The Chair: Okay. I guess we'll deal with Mr Farnan's motion to allow the subcommittee to deal with this matter. I'm going to have to call for a vote on this.

Is there agreement for that motion to be carried? All those in favour?

Mrs Marland: I think this is unfortunate.

The Chair: We can debate this, if you'd like.

Mrs Marland: I'm not asking to debate it. I was in the middle of a sentence when you started talking to the clerk and Mr Farnan interjected. I did have the floor. I don't want to make a big deal of it, but I'm just saying that's what happened. Fine, wait till 11 o'clock if you want to, but I'm just saying Mr Farnan jumped in and I only have one other question to ask. Let it go.

Mr O'Connor: Would it be possible for a subcommittee to have those letters for 11 o'clock to deal with the matter fully?

Mr Farnan: They can't deal with this in one day.

Mr O'Connor: The subcommittee may not even actually be able to deal with it completely, but anyway --

Mrs Marland: That's not the point.

Mr O'Connor: The subcommittee can decide that and it's been so empowered, so I think it's important to recognize that.

Mrs Marland: Are we going to deal with this next week? Will it be on the agenda next week?

The Chair: Ms Poole wants to make a comment. She had her hand up first and then Mrs Marland.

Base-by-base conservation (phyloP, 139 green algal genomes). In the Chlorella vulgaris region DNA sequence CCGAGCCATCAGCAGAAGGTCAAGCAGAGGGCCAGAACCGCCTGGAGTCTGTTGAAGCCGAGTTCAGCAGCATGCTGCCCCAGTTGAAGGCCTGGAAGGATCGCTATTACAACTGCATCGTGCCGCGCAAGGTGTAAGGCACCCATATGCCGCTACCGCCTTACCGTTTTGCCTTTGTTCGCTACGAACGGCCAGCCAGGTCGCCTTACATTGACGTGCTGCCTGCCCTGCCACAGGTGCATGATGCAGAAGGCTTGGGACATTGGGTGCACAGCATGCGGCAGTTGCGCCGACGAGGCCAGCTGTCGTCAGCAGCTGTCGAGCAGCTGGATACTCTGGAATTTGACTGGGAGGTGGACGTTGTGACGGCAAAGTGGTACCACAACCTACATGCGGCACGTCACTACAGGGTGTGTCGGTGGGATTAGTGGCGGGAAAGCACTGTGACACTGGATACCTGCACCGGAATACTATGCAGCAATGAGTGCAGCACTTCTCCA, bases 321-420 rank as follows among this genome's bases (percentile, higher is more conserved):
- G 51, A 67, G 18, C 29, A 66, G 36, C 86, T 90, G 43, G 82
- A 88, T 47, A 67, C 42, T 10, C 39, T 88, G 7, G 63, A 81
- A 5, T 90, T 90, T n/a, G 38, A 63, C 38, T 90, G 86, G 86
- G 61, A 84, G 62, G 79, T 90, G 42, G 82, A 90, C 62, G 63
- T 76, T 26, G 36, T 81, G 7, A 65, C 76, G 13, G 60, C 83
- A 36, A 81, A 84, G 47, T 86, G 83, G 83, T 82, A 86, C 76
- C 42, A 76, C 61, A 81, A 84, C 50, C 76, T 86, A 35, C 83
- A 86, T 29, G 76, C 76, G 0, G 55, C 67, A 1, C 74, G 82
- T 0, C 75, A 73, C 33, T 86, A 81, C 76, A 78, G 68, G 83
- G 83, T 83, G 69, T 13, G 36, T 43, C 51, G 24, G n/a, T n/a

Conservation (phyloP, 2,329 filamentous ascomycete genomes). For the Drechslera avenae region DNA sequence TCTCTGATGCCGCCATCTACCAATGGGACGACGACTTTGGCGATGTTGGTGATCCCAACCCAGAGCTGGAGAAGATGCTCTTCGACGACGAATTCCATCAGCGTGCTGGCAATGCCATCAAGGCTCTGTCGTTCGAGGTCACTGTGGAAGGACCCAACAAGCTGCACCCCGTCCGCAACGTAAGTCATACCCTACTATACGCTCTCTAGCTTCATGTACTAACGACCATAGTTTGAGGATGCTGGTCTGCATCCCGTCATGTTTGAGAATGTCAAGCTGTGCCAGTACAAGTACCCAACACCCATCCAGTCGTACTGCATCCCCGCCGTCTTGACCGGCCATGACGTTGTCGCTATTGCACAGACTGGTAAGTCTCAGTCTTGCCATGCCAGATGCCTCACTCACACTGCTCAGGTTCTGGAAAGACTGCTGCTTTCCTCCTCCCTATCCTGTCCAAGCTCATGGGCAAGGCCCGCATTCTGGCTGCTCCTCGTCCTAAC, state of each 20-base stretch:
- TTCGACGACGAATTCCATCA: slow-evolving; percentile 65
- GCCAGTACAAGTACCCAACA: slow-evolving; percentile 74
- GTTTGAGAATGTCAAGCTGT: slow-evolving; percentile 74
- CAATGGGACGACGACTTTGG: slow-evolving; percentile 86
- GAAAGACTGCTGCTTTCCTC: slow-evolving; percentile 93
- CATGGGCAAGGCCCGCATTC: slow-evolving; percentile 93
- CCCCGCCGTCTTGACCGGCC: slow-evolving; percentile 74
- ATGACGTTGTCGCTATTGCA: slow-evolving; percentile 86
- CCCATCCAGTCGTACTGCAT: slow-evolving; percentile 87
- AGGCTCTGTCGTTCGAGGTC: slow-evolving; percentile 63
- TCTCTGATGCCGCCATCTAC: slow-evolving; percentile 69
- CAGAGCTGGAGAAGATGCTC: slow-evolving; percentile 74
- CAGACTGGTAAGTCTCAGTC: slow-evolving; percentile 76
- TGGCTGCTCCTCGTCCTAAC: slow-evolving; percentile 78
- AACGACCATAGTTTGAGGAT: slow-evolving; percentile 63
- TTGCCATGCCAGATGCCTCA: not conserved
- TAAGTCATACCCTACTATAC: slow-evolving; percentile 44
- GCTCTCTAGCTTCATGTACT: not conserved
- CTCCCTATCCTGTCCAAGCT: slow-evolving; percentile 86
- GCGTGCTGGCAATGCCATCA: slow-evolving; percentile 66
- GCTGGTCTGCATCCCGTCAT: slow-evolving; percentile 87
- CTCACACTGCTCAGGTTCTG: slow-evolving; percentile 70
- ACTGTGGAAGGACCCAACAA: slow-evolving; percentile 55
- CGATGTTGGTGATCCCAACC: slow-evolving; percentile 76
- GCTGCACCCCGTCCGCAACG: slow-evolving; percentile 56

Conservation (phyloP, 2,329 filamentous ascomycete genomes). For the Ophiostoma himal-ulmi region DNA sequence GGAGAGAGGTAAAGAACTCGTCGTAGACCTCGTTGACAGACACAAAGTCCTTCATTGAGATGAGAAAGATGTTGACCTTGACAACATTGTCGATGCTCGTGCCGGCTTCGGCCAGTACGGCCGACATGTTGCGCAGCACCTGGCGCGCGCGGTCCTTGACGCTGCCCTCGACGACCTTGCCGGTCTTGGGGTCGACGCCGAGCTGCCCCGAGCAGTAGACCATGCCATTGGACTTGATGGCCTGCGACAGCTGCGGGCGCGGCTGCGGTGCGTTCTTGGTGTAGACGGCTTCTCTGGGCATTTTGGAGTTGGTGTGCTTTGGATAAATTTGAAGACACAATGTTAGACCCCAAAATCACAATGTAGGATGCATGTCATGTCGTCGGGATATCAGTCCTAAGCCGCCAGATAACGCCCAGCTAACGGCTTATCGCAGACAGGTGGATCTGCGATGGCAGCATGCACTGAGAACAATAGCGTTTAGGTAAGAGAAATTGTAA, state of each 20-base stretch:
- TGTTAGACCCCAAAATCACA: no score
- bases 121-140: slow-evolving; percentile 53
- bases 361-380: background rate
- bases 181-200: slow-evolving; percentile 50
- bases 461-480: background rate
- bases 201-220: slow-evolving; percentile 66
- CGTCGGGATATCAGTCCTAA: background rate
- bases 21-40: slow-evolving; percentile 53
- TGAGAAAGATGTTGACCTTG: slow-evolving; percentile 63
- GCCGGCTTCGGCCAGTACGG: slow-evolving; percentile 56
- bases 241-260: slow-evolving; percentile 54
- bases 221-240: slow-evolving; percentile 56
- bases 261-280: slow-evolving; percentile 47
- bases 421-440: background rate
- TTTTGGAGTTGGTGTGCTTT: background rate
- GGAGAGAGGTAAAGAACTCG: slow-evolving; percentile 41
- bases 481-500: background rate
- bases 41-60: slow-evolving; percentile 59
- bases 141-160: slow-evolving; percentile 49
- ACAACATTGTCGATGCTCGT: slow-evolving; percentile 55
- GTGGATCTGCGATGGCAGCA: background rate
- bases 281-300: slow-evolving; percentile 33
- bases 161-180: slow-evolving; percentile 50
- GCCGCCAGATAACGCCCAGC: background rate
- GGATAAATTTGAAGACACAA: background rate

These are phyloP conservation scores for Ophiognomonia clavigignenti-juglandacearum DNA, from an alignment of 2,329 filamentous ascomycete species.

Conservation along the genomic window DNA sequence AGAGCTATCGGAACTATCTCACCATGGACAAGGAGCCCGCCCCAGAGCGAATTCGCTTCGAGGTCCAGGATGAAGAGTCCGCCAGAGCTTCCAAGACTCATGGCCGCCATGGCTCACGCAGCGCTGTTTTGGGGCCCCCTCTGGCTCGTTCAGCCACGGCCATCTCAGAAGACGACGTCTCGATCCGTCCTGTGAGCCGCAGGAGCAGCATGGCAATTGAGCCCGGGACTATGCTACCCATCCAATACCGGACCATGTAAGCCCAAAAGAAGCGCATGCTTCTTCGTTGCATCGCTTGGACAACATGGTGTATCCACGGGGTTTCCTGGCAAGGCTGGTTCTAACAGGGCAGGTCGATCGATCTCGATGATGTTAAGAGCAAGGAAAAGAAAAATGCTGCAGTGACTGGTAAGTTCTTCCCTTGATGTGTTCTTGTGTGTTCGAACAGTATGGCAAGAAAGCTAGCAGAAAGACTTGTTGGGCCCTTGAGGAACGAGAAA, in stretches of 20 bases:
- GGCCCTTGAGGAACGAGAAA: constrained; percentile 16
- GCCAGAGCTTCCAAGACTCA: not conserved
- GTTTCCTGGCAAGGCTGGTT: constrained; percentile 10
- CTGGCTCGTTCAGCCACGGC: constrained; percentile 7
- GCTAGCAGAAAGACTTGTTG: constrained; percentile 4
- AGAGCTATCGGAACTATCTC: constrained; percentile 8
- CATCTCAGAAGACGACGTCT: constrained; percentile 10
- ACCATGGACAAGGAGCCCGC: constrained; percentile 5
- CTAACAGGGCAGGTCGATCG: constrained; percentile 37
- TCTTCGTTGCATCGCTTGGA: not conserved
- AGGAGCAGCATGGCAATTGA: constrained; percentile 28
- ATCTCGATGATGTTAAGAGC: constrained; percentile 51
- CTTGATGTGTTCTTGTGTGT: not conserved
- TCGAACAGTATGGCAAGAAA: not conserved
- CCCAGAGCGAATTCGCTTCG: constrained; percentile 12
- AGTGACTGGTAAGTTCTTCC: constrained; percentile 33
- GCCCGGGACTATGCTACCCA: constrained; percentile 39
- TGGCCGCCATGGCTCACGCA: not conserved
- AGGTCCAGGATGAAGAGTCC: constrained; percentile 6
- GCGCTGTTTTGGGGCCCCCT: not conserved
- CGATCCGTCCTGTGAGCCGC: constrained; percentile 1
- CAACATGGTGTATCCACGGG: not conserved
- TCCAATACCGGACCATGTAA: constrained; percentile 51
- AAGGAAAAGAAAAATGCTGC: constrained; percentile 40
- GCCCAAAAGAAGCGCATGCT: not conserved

Ms Poole: I'm certainly prepared to have the steering committee meet to deal with this. My concern is that if there are questions of a very factual nature, questions of the auditor, that should be answered before the steering committee meets, I don't see a problem with getting those questions and those answers on the record so that the steering committee is basically dealing with a full deck and as much information as we have.

I assume the auditor would be invited to come to our steering committee meeting. Is that correct, Mr Chair?

The Chair: If that's necessary. Certainly, we could make that a possibility.

Ms Poole: It's just that it would be particularly important, if the auditor wasn't available to answer some of the questions we might need, before deciding what further action needs to be taken.

The Chair: Could I just suggest that really -- I would like to say this informally, but we're on record. I just think it's important for us to realize that whatever items we want to deal with as a committee can be dealt with if there's a consensus, and I would like to foster that spirit of cooperation and consensus to deal with matters.

This is not, in my opinion, a committee where we would veer away from dealing with items where there is some general importance attached to those items; I think what the auditor raises is very important. I don't think there's any disagreement with the fundamental importance of these matters. The reason for the steering committee is obviously to make this happen in a more efficient and orderly way.